1. Don’t recreate the wheel: Instead of viewing less meat as a change to everything you’ve been doing, look at is as making substitutions. Write down all of your favorite meals/recipes and look for swaps that could be made. My favorites-
Substitutes for ground beef: Limiting red meat in one’s diet is getting more and more popular, making Gardein’s beefless groundand their meatless meatballs a super easy and impactful swap. I also love impossible burgers and their italian sausage. I try to always order impossible burgers in restaurants so they continue to be carried!
Substitutes for chicken: Two options that aren’t super high in protein but are great for taste are using jackfruit (easiest place to get it is Trader Joe’s) which can easily mimic pulled chicken or pulled pork. One product I like areMorning Star’s buffalo “chicken” patties, though the protein count is a bit low.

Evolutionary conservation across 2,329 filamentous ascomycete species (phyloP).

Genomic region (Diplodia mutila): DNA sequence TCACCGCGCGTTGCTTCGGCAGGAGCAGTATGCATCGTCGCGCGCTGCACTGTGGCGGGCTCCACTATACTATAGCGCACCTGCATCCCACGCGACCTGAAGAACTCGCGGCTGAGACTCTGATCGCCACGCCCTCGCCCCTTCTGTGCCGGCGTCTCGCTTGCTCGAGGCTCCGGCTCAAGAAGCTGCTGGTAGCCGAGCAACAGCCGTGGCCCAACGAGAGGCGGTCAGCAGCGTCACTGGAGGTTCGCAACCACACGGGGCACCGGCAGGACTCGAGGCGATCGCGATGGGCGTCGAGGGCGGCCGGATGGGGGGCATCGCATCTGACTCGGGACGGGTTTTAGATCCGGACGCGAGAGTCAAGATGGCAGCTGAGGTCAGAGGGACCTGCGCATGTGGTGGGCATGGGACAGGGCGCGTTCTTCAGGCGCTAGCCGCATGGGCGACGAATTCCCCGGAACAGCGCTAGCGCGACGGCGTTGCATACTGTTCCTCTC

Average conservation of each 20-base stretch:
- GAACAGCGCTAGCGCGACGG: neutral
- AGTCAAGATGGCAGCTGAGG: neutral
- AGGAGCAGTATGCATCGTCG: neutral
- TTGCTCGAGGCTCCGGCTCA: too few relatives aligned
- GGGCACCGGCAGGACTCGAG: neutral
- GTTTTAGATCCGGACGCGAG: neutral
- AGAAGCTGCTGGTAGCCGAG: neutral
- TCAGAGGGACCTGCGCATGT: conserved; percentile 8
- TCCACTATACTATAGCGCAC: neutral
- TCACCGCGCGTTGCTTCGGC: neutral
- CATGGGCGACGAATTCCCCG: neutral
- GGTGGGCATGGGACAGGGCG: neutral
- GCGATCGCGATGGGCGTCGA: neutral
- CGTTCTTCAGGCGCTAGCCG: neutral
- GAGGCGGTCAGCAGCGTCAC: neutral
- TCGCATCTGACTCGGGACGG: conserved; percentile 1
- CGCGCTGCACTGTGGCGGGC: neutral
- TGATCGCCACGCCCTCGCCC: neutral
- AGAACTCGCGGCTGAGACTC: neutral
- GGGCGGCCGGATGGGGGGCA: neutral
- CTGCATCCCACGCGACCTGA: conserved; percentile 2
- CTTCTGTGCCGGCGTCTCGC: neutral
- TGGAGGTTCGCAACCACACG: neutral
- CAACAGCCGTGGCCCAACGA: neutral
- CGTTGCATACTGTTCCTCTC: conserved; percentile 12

The deal about tofu: Chances are you’ve made tofu without really knowing what was going on, or god forbid, tried it raw…try to suppress that memory and try this again. Tofu is the easiest protein to manipulate the flavor to match any recipe, and as a result is a grocery staple of mine. It’s also super affordable (usually a block will be $2 or less, which will be enough for at least 3 meals). Here’s a great recipe for how to PROPERLY make tofu!
The Minneapolis-based Herbivorous Butcher probably deserves its own blog post, but I’ll just leave you with the link for now. My favorites are the maple sausage, sriracha brats, korean ribs, and vegan cheese! Online deliveries are available anywhere in the US 😉